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Modern Personal Defense Weapon Calibers 009: The .22 Winchester Magnum Rimfire

So far in the Modern PDW Calibers series we’ve talked about small caliber, high velocity PDW rounds like the 5.7mm FN and 4.6mm HK, and we’ve tackled larger, punchier calibers like the 10mm Norma Auto and the 7.5mm FK. However, we still have not tackled the very extreme low end of the spectrum, that is rounds that are so small and impotent that many question their usefulness as antipersonnel rounds at all. However, small size brings with it some benefits in recoil and round weight, so it’s worth taking a closer look at this kind of round.

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New .308 Based Cartridge – The 375 RAPTOR

Arne Brennan, arguably the real “brains” behind the 6.5 Grendel cartridge, has announced the release of his latest caliber, the 375 RAPTOR. Building on the knowledge gained from the 45 RAPTOR (an improvement over .458 SOCOM), the 375 RAPTOR is, in-short, is a shortened and necked-up .308 Winchester for the larger diameter “slicker” 375 diameter bullets.

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Is Serbia the First Nation to Adopt the 6.5mm Grendel?

The 6.5 Grendel is in many military small arms enthusiasts’ eyes the ideal military caliber, in theory combining the best characteristics of both 7.62mm and 5.56mm rounds. However, in the thirteen years since the round’s introduction, it has found little if any traction with actual military users – until now. It seems that the Serbian government has quietly adopted the “slow and steady” six five earlier this summer. From Novosti Online:

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BACK TO THE FUTURE? Textron Displays Newest Polymer-Cased Telescoped Firing Rifle

It looks like it could be back to the future for the US Army, if Textron’s new carbine design is any indication of what’s to come. The company unveiled its latest prototype of a cased, telescoped ammunition-firing rifle at Modern Day Marine 2016 in Quantico, VA, on Tuesday. The rifle, which weighs 8.7 pounds unloaded and feeds from a 20-round magazine, is reported to fire a 123gr 6.5mm bullet at 3,000 ft/s, producing 3,350 J and rivaling the existing 7.62 NATO in energy. Military.com’s KitUp! reports:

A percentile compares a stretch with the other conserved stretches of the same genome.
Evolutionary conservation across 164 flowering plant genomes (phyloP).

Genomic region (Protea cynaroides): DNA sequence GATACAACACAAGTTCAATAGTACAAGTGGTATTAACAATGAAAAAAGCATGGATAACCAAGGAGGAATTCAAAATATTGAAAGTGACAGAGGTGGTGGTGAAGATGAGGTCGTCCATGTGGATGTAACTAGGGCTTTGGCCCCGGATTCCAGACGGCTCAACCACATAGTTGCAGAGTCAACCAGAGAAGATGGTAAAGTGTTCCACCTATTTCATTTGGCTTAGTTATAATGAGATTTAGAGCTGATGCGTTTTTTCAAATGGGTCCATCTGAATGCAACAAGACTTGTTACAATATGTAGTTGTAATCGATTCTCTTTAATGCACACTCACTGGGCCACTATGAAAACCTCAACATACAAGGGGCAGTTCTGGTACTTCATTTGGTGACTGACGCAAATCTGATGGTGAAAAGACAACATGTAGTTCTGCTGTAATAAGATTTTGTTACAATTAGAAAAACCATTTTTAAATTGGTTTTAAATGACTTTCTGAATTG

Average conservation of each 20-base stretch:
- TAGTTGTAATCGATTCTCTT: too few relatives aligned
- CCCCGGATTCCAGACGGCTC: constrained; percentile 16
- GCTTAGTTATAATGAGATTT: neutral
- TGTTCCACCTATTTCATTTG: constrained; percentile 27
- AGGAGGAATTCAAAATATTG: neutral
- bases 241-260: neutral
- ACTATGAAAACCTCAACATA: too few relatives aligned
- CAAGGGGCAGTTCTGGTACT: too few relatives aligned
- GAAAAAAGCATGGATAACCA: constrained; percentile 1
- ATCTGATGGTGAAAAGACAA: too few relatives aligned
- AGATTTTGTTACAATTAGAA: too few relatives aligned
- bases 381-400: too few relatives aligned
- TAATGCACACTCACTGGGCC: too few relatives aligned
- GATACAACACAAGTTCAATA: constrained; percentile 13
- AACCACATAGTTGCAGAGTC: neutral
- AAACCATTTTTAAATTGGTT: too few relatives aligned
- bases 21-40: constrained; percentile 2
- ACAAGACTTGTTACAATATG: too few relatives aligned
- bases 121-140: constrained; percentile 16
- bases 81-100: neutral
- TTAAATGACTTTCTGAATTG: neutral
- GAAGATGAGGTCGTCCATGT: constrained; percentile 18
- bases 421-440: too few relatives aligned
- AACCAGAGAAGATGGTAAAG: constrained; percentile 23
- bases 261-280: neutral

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Modern Intermediate Calibers 021: The US Army Marksmanship Unit's .264 USA

We’ve discussed a lot of different rounds in this series so far, but today we’re going to discuss a round that actually has a shot of being adopted (at least in some form) by the United States military as a next-generation small arms ammunition configuration. That round is the .264 USA, developed over the past few years by the Army Marksmanship Unit (AMU).

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Modern Intermediate Calibers 007: The .25-45 Sharps

On the heels of the 7.62x40mm WT, we are now going to take a look at another former wildcat based on the 5.56mm case, the .25-45 Sharps, a round I’ve discussed before. This .25 caliber round existed for years as the .25-223, a niche quarterbore caliber used mostly for predator hunting and similar rounds like John Wooters’ .25-222 Copperhead and Wayne Blackwell’s .25×47 have existed since the 1960s. However, the .25-45 Sharps is the first time the .25 caliber bore and the .222 Remington case family (in this case, .223 Remington) have been united in a factory offering, and one of the first .25 caliber rounds to be marketed to law enforcement and the tactical world, in addition to hunters. That makes it a candidate for this series, so let’s take a look at some ballistics:

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Modern Intermediate Calibers 004: The 6.5 Grendel

One of the most ballistically interesting intermediate calibers ever developed is the 6.5 Grendel, developed by Arne Brennan with the assistance of Bill Alexander, and promoted heavily by the latter’s company, Alexander Arms. The 6.5 Grendel is interesting because it combines a wide case head based off the 7.62x39mm parent case with a short case length and ample room for long, slender bullets with low drag coefficients. As a result, the 6.5 Grendel is, very unusually for an intermediate caliber, well-designed for retaining energy at long distances.